Clay Center's trophy
Clay Center took home the team title with 129 points. It was the Tigers' fourth title in the past six seasons.
Don't irritate El Dorado's Dylan Walker.
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Clay Center's Zach Anderson should have known that after he nearly pinned Walker in the second period. Anderson's near-fall tied the score at 4-4 and had the crowd buzzing.
Using the Clay Center-friendly crowd as motivation, Walker reeled off six straight points and won the 189-pound division 10-4 and completed an undefeated season.
"After he almost pinned me, I decided to go all-out," Walker said. "I figured since this was the last time ever wrestling in high school, I might as well leave all out on the mat."
Even with the near-fall, Walker was never worried about getting pinned. He figured Anderson would get some points but that the match was only half over, so there was plenty of time to recover.
"I noticed the other 189 guys weren't shooting for his legs," Walker said. "I thought I needed to get my shots in and it worked in the third period."
Not as fortunate
El Dorado's other finalist, Lucas Cortez at 160, lost 4-2 to Josh Hambleton of Labette County.
Hambleton nearly recorded a pin in the first period and never trailed.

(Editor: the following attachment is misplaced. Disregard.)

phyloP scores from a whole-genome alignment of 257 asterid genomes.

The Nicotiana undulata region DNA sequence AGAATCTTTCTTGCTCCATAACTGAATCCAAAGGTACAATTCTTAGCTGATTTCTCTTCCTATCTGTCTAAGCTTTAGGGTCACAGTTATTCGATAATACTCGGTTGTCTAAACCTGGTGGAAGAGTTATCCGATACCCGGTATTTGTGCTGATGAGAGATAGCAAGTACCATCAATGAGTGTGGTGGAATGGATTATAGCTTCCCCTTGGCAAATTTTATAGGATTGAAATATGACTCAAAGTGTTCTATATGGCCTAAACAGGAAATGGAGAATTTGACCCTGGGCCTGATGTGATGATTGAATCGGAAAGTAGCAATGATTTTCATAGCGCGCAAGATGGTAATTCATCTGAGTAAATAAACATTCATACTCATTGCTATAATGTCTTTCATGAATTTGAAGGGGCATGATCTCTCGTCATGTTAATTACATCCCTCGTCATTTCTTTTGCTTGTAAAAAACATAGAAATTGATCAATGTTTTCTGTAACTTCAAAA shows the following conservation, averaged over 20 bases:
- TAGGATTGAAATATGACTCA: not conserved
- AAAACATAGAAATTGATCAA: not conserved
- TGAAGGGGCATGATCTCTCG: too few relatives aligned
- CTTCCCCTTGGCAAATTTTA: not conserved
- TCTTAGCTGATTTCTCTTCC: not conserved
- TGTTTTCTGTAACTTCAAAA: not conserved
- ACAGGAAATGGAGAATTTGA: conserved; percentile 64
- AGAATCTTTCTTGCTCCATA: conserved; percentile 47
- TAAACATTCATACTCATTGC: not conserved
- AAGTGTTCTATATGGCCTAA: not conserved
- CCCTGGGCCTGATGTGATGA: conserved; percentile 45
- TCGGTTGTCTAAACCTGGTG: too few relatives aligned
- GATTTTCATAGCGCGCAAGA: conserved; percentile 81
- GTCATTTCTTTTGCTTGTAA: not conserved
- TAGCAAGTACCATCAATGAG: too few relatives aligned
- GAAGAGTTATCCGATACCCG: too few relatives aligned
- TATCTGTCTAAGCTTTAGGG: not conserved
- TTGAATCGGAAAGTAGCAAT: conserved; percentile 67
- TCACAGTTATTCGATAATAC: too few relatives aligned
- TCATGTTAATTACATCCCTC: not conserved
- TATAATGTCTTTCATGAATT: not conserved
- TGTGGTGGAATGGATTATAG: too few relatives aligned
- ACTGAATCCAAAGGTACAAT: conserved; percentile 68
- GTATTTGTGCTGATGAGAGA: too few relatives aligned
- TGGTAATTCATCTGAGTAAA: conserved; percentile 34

"I'm irritated right now," Cortez said. "I tried really hard to turn him, but I was never able to do it."
One in three
For the second straight season, Andale, which took third place as a team, had three wrestlers in the finals. One was a championship winner.
B.J. Finney, who lost in the 285-pound final last season, pinned Luke Henning from Augusta with 53 seconds remaining in the third period.
"This means so much to me," Finney said. "I put in a lot of extra time in practice, preparing for this and I'm glad to see my hard work pay off."
It was a defensive struggle throughout the first three periods, as Finney led 1-0. But with a quick move, Finney suddenly had Henning beneath him and at last, a first-place medal around his neck.
Along with Colton Eck's second-place finish at 135, Benny Armstrong took second for the second straight year at 171.
The momentum of the match never went Armstrong's way, as he trailed 2-1 after the first period and 5-2 after the second period.
"I came in taking it one match at a time and some matches go your way and some don't and this one didn't for me," Armstrong said. "I'm disappointed because I worked the whole season to get first and to get second again stinks."
Now a champ
After finishing in the top three his first three years, Rose Hill's Zac Sparr won his elusive state title, defeating Denzell Davis of Fort Scott 8-3 at 119 pounds.
"Now that I won state, I think my whole career is a success," Sparr said. "I probably won't wrestle after this, but this is good enough for me. It's a great way to go."
Sparr jumped out to a quick 5-1 lead after two periods, thanks to using an aggressive style and not letting Davis tie him and get him on his back.
Davis took Sparr down early in the third period to cut the lead to 5-3, but Sparr answered with an escape and a takedown in the closing seconds.
"I was trying to wrestle aggressive, but at the same time I didn't want to do anything silly because he is good at throwing guys down," Sparr said. "The only way I was going to lose was if I was on my back and I wasn't going to let him do that."